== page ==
Addie Scoggin, age 24, is an adjunct English instructor in Southeast Missouri who enjoys all levels of adventure across the globe. She finds her greatest pleasure when teaching English collides with exotic travels, thus, in her downtime, you can find this avid kayaker floating down muddy, spring-fed rivers of the Midwest.
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my love of travel outgrew my fear, I was
never one to push boundaries. Since youth, I grew
progressively cautious, cringing under fear. It stung. It
disabled me, relentlessly following society’s directions,
hating to be corrected, but avoiding trouble and following.
It was simply who I was. Young. As I tested the power,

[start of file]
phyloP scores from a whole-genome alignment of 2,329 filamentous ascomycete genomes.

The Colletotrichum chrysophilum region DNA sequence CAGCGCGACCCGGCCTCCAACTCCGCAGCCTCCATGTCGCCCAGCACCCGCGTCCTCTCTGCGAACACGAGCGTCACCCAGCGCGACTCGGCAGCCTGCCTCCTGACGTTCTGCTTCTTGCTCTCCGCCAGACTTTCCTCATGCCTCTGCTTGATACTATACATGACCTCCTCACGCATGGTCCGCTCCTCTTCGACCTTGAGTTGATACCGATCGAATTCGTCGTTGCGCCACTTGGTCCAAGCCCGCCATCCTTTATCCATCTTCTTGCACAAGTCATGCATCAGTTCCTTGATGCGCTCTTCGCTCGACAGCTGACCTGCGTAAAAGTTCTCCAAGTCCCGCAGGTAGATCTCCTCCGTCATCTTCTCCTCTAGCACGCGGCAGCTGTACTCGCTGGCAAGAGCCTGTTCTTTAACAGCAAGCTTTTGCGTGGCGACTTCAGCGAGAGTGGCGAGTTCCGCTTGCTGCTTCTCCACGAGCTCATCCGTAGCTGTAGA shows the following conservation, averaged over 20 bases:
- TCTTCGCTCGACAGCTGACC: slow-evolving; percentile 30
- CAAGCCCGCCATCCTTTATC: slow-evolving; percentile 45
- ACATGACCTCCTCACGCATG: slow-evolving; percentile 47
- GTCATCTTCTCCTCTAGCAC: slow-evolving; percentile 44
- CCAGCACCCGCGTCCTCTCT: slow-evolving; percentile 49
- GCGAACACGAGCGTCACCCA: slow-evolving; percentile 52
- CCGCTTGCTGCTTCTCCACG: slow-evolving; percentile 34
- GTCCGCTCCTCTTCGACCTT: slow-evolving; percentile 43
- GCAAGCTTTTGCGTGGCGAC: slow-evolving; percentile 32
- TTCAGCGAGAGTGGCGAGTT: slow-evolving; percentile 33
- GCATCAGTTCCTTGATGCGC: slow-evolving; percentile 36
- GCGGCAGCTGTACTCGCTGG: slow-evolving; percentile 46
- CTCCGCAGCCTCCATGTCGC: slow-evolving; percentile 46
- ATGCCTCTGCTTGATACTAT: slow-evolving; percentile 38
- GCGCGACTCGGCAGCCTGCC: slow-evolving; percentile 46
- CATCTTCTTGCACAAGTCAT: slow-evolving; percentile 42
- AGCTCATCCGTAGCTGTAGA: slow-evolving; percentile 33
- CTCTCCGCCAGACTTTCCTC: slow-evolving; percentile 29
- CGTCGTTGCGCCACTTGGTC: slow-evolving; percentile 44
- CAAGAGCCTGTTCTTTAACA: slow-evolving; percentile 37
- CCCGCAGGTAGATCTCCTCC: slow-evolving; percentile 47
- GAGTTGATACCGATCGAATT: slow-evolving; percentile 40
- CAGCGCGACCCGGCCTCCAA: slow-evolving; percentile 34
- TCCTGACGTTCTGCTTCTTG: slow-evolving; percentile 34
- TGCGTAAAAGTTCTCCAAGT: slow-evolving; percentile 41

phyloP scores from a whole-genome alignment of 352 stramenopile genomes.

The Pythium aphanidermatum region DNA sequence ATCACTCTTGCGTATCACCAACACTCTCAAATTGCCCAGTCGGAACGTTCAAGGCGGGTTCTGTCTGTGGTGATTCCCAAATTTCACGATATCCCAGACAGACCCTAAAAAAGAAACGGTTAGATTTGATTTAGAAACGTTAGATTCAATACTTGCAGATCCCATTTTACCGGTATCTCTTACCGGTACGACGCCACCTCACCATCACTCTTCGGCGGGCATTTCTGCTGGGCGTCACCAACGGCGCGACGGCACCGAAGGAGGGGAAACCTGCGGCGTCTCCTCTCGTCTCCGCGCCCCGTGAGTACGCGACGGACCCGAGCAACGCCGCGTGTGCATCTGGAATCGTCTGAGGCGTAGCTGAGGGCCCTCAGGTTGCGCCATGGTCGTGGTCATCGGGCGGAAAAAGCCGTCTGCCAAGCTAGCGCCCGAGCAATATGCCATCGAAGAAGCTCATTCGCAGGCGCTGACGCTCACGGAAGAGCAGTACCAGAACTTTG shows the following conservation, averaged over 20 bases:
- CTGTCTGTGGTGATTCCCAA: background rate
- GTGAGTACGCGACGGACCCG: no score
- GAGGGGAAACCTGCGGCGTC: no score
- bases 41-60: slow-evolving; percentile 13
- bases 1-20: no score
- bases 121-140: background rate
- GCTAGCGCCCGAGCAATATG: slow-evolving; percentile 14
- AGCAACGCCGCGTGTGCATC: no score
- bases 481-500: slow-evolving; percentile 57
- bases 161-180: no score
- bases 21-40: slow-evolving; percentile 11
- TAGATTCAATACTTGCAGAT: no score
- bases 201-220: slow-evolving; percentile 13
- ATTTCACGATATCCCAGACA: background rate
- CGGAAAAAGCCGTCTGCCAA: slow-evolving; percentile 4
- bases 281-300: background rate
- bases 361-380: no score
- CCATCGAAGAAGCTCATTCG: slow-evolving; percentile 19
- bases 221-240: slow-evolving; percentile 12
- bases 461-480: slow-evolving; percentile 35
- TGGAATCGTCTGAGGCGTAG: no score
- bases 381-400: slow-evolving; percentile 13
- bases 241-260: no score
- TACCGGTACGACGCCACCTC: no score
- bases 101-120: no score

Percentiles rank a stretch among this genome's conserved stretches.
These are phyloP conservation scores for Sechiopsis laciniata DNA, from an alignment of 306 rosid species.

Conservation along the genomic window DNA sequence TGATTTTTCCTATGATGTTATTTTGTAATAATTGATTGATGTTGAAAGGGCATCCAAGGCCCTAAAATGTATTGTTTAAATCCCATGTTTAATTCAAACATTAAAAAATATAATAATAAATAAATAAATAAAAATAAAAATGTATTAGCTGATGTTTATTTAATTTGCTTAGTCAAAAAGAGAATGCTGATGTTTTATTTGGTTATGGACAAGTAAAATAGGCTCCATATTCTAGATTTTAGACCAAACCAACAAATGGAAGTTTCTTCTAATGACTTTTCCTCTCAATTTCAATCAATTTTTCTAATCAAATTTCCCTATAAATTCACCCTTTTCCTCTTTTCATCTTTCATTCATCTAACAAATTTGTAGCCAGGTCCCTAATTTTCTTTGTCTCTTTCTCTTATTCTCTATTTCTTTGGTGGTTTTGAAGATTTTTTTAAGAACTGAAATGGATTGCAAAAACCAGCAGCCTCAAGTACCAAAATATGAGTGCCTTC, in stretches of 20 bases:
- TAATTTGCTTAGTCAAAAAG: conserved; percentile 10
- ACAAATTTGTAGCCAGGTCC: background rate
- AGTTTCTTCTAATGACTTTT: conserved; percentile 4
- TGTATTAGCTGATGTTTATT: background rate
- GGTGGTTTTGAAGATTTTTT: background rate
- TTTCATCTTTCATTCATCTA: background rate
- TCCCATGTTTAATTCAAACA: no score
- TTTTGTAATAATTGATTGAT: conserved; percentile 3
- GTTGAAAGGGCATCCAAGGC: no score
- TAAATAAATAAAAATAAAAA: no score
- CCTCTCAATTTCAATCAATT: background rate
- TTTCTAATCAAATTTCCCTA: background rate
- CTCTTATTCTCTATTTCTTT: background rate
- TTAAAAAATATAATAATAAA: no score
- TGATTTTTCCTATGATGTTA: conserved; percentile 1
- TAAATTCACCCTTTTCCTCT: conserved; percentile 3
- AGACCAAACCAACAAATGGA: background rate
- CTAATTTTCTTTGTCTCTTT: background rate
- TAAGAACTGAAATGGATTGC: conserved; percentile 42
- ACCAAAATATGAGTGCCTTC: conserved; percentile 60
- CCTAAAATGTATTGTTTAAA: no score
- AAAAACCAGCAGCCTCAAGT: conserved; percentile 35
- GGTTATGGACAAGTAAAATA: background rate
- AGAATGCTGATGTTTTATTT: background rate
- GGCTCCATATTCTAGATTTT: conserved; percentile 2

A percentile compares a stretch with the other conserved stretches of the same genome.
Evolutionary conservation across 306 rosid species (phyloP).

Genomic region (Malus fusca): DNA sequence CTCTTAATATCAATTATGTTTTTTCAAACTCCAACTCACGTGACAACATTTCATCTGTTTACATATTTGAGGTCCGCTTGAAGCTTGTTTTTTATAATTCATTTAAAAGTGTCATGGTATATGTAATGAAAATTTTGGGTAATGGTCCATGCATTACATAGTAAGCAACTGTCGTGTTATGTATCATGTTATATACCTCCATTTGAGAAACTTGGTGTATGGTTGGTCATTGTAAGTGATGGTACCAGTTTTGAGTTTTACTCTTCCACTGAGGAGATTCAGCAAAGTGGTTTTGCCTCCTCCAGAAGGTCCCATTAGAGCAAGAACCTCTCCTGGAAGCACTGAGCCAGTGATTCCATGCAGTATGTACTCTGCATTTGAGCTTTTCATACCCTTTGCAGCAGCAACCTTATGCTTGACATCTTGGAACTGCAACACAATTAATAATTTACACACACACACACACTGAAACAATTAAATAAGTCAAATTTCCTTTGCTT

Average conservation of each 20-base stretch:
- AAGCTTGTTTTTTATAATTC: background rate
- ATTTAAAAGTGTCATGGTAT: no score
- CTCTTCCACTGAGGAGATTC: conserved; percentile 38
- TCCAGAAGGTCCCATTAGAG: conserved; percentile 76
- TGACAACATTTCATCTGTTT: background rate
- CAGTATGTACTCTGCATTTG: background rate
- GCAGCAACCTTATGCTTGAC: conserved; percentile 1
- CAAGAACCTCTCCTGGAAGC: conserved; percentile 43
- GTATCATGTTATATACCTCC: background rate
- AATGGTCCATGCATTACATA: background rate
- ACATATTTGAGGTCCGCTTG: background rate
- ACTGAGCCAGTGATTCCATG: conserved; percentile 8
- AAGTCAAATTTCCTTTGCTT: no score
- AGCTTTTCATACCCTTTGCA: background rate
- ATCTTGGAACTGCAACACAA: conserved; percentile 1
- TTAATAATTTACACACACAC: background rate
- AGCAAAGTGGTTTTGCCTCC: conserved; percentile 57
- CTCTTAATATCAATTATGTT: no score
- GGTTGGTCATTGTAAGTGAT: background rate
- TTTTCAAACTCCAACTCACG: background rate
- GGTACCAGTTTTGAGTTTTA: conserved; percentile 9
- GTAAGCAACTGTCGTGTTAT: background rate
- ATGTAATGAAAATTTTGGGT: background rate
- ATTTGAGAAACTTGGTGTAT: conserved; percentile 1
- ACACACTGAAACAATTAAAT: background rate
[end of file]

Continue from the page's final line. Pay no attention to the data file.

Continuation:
or went “against the grain” of authority, possible
criticism, risk, rebuke, saturated my mind,
forcing me to withdraw from
provocative ways of life—afraid.
It felt off. Wrong.
of “what if?”
Free from societal
labels by embracing my inner
defiance. Therefore, with age,
I abided by the rules from my
community—anyone with a smidgeon
of control. I didn’t want to march into the
danger zone since I couldn’t handle disapproval
well. I learned to limit my curiosity; or perhaps my
inquisitive nature was within, but afar. I resided in
benign, innocent territory and learned structure and
obedience from a very early age. Strangely, I
prided myself in the idea that “because I was
doing right, safely, within the sphere
of protection, I was the best at
whatever I did.” I followed the
rules, an admirable trait perhaps,
but always cushioned from
harm, the “safety button,”
never validated my
reputation as a good
person. Little did I
know, “doing right,”
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